Another advantage to this day was the ability to walk around the MARC and engage with other volunteers and organizations.  For years I have been working with Child Life Disaster Relief to learn about the needs of children and families during disasters and how child life professionals might fill those needs.  This was a perfect opportunity to not only learn more about other organizations fulfilling some of those needs, but also about disaster relief processes and procedures.  One of the most exciting things I learned was the initiatives through our Missouri State Emergency Management Agency (SEMA) to help children and youth in disasters.  After brief conversations learning about them and sharing about us, I was invited to join their efforts and get more involved with the SEMA initiative.  I can’t wait to make this happen!  There are some very exciting things going on in Missouri and I’m hopeful they will become a great model in disaster services to children and families throughout the nation!

A huge thanks to my wonderful team!  Thank you for introducing me to you, your experiences, and disasters in general!  I can’t wait to serve again!

-Lindsey

Missouri Flood Relief: Ready to go!

There is a saying in St. Louis that “if you don’t like the weather wait an hour, it will change.” This certainly came to fruition when just one day after taking my son to the park on a beautiful 50 degree day the biggest flood since 1993 hit the St. Louis area.

I live a few hours west of St. Louis, but was in town visiting family for Christmas celebrations Dec. 23rd-Jan 3rd.  While watching Christmas movies at my parents’ house word got out that the levee at Dardenne Creek failed. Homes less than a mile from where I sat were under water.  Interstates 70, 44, 55 began shutting down. My soon to be brother-in-law’s phone began buzzing with photos of his childhood friends’ homes standing feet from the water.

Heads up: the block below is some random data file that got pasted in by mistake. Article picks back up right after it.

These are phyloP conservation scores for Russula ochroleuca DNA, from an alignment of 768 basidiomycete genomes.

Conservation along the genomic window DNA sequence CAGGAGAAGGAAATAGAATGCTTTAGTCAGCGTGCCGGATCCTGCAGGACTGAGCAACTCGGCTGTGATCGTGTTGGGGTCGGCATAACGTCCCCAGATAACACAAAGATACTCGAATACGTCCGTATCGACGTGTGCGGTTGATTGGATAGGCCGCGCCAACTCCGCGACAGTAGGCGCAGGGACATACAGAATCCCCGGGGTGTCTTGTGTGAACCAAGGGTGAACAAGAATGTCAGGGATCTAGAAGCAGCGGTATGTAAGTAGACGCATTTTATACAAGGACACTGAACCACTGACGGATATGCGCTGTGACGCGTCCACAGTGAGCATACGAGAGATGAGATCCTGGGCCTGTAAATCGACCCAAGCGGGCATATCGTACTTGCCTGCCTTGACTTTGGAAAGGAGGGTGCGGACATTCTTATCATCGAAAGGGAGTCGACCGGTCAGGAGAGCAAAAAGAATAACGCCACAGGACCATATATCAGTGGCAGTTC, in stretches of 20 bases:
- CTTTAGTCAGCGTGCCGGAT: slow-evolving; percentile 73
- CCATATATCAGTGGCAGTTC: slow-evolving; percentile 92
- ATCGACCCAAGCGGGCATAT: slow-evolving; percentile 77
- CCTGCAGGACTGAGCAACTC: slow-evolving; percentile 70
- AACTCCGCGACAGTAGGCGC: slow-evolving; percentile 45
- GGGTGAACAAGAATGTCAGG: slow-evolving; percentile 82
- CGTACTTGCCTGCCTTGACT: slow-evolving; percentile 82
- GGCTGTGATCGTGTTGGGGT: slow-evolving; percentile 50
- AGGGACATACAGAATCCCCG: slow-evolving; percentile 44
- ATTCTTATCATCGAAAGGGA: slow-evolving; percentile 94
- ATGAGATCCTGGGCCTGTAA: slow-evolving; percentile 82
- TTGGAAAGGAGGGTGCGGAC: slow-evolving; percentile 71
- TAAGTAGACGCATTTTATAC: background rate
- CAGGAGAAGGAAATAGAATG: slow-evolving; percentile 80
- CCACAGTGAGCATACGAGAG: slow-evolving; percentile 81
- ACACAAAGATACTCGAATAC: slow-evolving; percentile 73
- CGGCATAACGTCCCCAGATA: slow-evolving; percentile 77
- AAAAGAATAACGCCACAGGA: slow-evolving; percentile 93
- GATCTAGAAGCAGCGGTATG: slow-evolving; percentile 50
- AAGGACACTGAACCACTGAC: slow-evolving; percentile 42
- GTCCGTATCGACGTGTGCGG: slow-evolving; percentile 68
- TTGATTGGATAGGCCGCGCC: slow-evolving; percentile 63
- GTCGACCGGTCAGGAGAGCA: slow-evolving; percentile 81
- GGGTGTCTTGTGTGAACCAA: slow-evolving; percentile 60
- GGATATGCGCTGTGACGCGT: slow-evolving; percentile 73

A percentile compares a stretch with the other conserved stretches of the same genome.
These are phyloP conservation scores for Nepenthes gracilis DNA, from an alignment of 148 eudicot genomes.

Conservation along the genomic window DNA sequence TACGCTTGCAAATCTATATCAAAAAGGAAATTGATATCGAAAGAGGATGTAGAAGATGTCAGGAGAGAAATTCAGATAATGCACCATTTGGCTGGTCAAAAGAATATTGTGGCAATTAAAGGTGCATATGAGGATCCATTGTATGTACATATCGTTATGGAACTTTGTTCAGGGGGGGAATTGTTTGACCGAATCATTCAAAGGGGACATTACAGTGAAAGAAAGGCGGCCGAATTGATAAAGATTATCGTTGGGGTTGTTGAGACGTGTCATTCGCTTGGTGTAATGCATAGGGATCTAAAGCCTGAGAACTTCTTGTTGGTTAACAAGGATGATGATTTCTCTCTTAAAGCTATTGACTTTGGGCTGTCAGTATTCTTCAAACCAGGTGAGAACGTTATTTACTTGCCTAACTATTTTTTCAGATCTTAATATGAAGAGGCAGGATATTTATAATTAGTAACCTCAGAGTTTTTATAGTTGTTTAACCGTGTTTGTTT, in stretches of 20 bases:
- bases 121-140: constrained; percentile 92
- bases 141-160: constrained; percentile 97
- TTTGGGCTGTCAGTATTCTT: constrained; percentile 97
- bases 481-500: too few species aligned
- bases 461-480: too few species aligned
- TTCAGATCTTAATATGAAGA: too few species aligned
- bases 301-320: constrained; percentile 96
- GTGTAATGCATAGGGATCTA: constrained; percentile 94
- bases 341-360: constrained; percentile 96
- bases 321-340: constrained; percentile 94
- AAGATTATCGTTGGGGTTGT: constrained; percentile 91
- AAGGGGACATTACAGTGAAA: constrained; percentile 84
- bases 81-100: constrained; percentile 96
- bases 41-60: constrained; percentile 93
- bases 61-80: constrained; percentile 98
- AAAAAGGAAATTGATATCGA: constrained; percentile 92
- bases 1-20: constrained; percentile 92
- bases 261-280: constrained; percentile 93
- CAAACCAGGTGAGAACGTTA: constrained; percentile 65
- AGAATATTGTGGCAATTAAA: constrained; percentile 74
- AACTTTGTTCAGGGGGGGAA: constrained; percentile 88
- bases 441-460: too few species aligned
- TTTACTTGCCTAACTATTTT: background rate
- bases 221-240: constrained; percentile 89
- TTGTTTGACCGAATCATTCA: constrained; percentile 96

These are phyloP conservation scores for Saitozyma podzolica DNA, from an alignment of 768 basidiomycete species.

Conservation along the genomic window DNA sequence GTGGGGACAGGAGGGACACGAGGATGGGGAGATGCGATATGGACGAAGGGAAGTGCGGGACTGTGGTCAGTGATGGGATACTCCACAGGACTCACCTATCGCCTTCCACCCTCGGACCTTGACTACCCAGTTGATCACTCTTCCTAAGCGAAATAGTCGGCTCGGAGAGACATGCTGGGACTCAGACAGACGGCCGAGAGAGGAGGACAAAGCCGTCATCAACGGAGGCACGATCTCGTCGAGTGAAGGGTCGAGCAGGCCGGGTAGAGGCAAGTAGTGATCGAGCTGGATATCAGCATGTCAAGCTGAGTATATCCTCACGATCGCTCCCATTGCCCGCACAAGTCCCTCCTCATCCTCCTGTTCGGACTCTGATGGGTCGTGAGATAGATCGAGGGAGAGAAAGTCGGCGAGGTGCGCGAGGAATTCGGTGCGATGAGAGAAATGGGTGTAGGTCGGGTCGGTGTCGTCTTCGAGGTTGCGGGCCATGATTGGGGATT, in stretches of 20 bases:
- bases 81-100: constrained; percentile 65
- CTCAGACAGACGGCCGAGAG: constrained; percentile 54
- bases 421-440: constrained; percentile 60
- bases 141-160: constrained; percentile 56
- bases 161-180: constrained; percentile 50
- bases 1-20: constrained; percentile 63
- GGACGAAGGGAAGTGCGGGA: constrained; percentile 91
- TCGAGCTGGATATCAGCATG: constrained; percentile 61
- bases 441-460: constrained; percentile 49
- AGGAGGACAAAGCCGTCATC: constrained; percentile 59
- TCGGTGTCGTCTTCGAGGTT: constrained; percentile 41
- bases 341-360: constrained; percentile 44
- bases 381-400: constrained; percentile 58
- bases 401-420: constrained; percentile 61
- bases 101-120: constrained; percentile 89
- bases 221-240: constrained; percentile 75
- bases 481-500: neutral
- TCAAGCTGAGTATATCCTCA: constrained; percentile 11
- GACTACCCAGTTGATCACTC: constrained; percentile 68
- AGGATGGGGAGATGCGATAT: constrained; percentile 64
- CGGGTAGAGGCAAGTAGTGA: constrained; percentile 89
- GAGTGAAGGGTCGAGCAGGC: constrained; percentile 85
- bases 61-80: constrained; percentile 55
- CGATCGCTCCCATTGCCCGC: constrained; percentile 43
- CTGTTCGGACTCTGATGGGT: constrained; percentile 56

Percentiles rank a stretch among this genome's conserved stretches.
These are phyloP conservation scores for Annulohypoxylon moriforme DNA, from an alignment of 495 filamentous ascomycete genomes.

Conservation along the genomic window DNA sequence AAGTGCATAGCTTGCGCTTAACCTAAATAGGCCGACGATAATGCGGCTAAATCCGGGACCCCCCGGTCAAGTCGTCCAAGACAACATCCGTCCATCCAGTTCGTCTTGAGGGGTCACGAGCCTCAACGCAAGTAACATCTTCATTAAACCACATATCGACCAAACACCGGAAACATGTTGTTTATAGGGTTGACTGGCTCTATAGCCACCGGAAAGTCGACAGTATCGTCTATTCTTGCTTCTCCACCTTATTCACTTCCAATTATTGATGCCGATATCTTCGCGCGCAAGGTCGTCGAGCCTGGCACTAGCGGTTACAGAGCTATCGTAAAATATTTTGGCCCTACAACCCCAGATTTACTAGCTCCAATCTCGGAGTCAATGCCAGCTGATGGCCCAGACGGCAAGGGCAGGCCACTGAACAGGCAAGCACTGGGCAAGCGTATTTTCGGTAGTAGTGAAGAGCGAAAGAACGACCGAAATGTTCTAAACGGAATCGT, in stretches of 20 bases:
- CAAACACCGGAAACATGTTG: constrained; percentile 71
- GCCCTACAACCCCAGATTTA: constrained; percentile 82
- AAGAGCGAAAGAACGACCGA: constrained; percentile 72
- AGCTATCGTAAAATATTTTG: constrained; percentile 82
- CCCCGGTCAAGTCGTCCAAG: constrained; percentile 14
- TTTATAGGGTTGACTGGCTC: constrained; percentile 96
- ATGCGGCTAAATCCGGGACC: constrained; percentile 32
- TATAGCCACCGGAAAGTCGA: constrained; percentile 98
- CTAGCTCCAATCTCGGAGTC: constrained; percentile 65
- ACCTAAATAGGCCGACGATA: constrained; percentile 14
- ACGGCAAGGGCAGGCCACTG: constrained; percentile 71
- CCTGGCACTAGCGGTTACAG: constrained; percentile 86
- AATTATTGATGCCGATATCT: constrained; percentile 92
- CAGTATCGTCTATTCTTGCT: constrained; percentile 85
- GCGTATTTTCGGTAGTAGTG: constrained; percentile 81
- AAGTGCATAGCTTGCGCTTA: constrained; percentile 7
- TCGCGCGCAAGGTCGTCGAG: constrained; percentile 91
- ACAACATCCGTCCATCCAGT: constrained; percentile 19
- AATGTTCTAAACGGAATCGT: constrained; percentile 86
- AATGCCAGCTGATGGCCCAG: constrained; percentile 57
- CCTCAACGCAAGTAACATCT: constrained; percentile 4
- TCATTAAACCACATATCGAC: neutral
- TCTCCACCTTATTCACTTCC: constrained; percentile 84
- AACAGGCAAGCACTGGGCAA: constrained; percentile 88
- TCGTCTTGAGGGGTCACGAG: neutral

In the next several days, countless images of flood waters swallowing homes, schools, and churches were displayed on the evening news.  I felt helpless and eagerly talked with the CLDR team to discuss the need for deployment.  One of the biggest things I’ve learned since beginning this initiative to get child life specialists involved in disaster relief, is that it takes time to assess, coordinate, and deploy disaster relief services.  I’ve also learned how essential careful collaboration and coordination of services is in order to provide the most effective services to those greatest in need.  And so…I impatiently (I’ve never been known for my patience) waited for a deployment alert.

On Monday, January 4th, I received an e-mail from Children’s Disaster Services(CDS), stating there was a “possible” deployment to St. Louis for the flooding and asking what my availability might be in the next two weeks.  With the support of my husband, I began seeking child care options for the next week.  The very next day that “possible” turned into a “need” and I was notified that I would be deployed the following Monday and Tuesday, January 11-12th.  With a week to plan, I was able to finish my class preparations for the courses I would begin teaching the week after deployment.  Having the time to complete some things prior to leaving definitely helped me to be prepared and mentally present during my deployment.

This opportunity was also unique, as it was a localfrog-897418_1280 response, not national.  Only CDS volunteers within a certain proximity to St. Louis were being sought due to the assessed short-term need.  As a wife, mother, and full-time doctoral student the likelihood of me being able to do a 2-week national deployment was slim.   Therefore, this local 2-day deployment was just the perfect fit!

Stay tuned for future post(s) as I continue to reflect on my time being deployed!

Lindsey Murphy,
Certified Child Life Specialist